- Titleist Vokey SM4 with a DG Spinner shaft – conforming grooves with standard mill pattern on face
- Ping Gorge Tour with a DG Spinner shaft – conforming “gorge” grooves with standard mill pattern on face
- Callaway X Series Jaws CC with a stock steel shaft – additional conforming grooves with no apparent milling on face
- TaylorMade ATV with a KBS shaft – conforming grooves with two-way mill pattern on face
You may notice that the wedges had differing shafts – I obviously would have preferred to have had all the clubs built to the exact same specs, but that was not feasible for this test. Apologies to all Cleveland Golf fans – would love to have had a Cleveland wedge in the mix, but did not have a new version. I had four golf professionals each hit four shots with each wedge. All shots were hit off a mat in order to limit friction being interrupted by matter being caught between face and ball. Titleist ProV1 golf balls were used and each shot had to land somewhere between 40 and 60 yards (ideally at 50 yards). The clubface was cleaned often even though it never appeared to need it. The “normalize” feature on TrackMan was off.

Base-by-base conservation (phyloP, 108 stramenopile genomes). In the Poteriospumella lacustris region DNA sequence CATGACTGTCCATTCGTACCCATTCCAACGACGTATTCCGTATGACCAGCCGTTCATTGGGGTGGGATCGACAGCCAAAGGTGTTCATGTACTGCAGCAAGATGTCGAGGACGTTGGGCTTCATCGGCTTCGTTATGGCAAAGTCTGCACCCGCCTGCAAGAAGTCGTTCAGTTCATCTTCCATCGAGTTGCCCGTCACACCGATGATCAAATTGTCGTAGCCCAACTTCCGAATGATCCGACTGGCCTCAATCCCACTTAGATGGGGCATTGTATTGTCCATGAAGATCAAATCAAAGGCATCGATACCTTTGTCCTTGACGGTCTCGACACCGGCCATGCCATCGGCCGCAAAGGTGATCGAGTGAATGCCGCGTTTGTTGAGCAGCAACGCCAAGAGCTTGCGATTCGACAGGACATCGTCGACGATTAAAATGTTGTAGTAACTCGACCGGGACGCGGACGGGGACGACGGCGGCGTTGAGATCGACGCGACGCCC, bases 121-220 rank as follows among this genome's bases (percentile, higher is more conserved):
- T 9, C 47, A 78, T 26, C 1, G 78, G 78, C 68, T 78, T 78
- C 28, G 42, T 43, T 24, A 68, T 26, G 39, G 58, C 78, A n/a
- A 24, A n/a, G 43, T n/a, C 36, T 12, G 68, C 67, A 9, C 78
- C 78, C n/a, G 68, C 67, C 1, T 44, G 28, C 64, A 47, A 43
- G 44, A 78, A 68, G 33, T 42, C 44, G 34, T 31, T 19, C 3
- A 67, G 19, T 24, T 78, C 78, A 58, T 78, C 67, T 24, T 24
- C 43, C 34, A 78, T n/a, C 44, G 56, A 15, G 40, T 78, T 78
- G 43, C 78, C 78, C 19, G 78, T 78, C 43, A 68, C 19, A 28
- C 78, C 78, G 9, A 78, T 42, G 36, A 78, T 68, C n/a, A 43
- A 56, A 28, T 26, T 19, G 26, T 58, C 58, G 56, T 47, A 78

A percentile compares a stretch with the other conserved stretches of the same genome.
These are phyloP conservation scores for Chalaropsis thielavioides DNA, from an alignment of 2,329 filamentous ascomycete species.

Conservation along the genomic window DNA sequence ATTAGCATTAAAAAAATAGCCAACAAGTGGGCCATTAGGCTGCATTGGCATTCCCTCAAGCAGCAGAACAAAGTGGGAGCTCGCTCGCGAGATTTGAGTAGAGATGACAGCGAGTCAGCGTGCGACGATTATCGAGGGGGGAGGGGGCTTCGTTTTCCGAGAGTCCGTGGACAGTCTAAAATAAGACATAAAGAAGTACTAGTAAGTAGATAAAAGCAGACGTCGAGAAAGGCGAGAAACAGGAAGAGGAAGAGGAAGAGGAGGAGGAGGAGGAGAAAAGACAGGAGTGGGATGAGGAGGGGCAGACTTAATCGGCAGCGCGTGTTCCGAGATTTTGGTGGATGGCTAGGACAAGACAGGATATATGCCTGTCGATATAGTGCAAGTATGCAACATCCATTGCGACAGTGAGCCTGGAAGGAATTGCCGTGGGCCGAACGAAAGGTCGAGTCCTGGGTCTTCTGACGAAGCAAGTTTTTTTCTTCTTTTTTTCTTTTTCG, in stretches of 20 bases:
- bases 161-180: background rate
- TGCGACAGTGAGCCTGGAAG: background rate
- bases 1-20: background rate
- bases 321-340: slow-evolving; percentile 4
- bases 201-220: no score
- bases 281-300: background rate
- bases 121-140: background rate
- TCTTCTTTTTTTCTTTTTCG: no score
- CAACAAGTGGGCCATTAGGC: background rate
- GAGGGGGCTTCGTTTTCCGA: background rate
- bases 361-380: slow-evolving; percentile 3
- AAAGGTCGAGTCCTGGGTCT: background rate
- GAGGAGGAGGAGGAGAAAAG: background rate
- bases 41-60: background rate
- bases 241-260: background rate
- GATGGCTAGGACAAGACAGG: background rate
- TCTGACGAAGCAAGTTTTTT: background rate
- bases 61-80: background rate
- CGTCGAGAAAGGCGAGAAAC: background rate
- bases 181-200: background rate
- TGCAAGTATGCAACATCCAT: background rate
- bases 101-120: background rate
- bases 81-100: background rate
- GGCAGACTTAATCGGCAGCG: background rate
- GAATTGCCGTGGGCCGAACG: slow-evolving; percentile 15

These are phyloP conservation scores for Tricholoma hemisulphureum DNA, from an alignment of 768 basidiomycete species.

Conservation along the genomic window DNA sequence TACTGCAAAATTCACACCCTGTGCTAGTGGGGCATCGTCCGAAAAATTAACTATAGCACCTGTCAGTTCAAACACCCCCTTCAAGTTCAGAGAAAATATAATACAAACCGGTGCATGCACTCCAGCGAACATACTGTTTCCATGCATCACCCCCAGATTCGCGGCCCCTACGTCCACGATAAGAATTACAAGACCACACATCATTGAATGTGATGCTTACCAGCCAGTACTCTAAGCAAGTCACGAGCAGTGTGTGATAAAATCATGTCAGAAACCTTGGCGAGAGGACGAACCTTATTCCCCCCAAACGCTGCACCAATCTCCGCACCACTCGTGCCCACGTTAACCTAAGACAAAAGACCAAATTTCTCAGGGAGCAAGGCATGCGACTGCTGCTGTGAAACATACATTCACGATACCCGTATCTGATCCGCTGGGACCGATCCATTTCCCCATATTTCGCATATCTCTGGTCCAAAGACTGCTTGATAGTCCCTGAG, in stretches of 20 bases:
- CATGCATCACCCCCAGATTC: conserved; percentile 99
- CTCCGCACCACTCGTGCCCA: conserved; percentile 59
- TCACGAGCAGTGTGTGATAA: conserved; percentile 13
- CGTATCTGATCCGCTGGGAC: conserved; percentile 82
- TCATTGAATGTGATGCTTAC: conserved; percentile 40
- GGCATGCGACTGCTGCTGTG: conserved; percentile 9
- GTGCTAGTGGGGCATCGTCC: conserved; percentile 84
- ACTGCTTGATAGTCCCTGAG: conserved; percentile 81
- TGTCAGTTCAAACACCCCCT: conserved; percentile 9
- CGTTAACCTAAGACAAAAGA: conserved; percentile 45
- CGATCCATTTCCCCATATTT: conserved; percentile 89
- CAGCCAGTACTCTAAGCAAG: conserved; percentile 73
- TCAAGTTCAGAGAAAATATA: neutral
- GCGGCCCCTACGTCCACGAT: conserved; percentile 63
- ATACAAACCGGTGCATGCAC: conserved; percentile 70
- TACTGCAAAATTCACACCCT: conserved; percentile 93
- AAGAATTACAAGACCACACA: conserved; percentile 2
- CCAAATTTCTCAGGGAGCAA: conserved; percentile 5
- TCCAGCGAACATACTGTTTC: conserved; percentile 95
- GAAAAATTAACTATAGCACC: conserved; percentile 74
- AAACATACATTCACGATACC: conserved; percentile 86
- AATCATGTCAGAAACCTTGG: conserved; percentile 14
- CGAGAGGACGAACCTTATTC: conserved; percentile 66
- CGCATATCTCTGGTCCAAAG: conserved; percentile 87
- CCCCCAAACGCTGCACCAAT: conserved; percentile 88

Here are the results:
- ATV 7365 rpm average
- Vokey 7210 rpm average
- Gorge 7193 rpm average
- Jaws 7163 rpm average
As you can see the ATV wedge led the way in generating the highest spin of the four – albeit by a slender 2%. If I was a betting man I would have bet the ATV would generate the most spin as I have always loved the two-way milling treatment on the face. I would also have placed the Jaws wedge at the bottom of the pack, as no matter how many groove edges come in contact with the ball, there is way more flat surface area contacting the ball and it should be milled.
If you do take one thing from this research let it be the following: A fresh wedge with a clean, milled clubface will allow you to generate more spin and a lower trajectory – both important factors in controlling your golf ball around the greens.
Thanks to Zack, Mark, Rick and Joe for your help with this article!
There is so much complex information out there regarding the Ball Flight Laws – a ten second Google search yields enough confusion to get my head spinning for a month. The “old” or “new” ball flight laws, Dr. Wiren, TrackMan…..who or what should you believe?
In light of Dr. Einstein‘s insightful quote I am going to give this touchy topic my best shot and try to keep it as simple as possible. Please don’t check out! This is important information for any golfer to comprehend, so bear with me and you’ll gain a far better understanding of why your golf ball reacts the way it does.
There are only four factors that influence ball flight when clean (not necessarily solid) contact is made between a golfball and a clubface.